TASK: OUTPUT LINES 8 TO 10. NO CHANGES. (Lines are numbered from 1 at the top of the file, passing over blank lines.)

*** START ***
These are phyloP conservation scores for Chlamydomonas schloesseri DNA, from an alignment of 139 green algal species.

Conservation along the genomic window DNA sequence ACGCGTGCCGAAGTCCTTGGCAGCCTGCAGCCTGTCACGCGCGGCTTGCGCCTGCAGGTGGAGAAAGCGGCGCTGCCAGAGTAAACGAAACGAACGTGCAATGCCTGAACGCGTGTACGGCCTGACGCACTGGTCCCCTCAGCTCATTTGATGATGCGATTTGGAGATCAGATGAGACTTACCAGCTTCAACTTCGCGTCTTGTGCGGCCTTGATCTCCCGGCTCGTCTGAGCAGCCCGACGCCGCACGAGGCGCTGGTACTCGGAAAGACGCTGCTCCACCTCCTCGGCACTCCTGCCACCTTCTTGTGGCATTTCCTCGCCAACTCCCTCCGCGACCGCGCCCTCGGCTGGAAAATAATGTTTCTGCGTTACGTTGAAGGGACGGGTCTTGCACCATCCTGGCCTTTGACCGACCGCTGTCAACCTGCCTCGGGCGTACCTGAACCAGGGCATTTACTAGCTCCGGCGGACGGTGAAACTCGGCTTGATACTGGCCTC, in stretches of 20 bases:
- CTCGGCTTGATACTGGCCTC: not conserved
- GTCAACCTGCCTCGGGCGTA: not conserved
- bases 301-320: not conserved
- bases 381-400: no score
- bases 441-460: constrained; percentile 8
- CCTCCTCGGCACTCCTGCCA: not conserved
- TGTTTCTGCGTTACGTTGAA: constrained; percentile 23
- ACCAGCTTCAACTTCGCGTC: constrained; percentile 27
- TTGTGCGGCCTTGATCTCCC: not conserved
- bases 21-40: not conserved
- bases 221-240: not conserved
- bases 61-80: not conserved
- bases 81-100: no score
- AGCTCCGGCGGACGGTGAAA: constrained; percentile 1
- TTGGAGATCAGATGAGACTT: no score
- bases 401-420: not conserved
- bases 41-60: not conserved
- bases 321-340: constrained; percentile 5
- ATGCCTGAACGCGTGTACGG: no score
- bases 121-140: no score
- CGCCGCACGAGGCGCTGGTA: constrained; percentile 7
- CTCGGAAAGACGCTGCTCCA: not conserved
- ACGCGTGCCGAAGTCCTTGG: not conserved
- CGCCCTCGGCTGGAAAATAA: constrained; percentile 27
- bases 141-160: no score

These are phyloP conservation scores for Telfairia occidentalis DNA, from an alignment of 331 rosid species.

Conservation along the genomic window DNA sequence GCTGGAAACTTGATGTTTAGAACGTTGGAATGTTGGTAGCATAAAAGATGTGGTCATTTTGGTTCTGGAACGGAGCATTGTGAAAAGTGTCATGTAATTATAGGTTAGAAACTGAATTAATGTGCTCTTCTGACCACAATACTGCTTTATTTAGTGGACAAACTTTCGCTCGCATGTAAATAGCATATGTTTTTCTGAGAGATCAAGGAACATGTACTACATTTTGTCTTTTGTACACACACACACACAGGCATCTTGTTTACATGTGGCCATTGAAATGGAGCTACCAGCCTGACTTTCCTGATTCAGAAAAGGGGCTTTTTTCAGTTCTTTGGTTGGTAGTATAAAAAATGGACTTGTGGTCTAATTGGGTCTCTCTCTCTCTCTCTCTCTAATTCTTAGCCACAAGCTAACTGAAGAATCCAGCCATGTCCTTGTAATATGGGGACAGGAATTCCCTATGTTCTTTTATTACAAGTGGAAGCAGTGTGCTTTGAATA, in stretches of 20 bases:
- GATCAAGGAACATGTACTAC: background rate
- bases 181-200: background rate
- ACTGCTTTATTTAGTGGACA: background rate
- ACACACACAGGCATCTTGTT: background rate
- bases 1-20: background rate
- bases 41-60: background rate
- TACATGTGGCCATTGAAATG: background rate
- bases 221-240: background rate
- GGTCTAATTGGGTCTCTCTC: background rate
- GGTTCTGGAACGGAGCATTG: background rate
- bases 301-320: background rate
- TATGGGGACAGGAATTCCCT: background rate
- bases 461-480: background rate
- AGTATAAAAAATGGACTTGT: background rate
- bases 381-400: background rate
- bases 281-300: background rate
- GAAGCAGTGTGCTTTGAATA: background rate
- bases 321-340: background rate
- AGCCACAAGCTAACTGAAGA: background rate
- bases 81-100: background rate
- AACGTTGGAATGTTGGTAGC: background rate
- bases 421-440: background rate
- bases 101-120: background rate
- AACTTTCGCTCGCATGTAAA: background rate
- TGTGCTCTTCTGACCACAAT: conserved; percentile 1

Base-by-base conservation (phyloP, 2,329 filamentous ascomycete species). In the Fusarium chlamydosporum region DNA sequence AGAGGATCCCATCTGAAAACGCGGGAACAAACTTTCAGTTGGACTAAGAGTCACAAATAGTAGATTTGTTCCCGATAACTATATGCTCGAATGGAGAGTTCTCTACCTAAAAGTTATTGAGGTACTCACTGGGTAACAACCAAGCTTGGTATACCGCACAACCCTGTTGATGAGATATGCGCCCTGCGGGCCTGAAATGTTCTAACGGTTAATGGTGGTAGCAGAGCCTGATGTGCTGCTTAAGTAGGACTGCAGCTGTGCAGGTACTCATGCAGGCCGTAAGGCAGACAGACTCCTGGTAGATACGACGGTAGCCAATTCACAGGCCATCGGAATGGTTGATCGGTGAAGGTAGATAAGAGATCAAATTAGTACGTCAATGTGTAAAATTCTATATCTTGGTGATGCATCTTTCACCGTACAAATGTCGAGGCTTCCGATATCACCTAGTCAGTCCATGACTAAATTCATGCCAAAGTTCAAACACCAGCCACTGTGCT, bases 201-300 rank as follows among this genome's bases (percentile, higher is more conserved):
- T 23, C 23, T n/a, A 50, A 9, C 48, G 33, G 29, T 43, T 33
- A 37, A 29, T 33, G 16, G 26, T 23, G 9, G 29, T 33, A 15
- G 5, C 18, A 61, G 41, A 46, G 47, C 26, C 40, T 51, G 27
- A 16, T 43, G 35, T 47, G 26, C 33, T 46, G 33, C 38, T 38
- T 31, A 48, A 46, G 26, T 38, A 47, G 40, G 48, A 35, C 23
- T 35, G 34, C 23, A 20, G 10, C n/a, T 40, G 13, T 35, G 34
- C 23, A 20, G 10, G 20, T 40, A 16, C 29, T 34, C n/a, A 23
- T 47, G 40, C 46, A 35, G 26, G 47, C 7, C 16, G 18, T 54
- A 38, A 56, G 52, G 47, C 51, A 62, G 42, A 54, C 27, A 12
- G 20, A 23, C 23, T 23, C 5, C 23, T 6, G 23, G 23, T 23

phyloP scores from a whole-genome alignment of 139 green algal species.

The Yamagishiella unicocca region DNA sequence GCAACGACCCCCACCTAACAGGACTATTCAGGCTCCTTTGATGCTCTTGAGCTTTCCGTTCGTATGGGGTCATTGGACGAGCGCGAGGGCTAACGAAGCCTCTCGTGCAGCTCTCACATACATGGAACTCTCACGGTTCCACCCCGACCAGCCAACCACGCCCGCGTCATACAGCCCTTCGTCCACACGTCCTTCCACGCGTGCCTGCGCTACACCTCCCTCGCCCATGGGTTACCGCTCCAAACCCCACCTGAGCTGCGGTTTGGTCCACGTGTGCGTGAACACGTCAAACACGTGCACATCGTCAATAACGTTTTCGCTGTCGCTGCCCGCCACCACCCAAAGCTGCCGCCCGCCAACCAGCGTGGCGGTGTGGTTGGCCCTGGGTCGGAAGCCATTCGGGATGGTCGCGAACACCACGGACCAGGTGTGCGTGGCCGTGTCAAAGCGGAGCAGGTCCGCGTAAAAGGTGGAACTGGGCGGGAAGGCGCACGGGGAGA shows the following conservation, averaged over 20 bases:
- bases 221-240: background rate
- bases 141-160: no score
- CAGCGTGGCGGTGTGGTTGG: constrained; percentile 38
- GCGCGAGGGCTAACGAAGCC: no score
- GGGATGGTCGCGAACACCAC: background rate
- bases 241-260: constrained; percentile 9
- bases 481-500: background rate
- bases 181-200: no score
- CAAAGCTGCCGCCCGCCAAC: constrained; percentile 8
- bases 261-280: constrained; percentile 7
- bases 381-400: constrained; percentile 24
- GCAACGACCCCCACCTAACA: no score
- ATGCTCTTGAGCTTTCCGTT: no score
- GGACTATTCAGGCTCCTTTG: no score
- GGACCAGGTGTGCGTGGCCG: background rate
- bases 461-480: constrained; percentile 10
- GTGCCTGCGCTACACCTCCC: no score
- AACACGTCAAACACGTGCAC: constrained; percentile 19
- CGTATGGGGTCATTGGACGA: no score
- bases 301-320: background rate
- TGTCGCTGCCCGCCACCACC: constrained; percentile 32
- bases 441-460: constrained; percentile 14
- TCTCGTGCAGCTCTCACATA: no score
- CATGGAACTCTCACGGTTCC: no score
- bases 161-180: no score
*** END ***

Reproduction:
- CCTCCTCGGCACTCCTGCCA: not conserved
- TGTTTCTGCGTTACGTTGAA: constrained; percentile 23
- ACCAGCTTCAACTTCGCGTC: constrained; percentile 27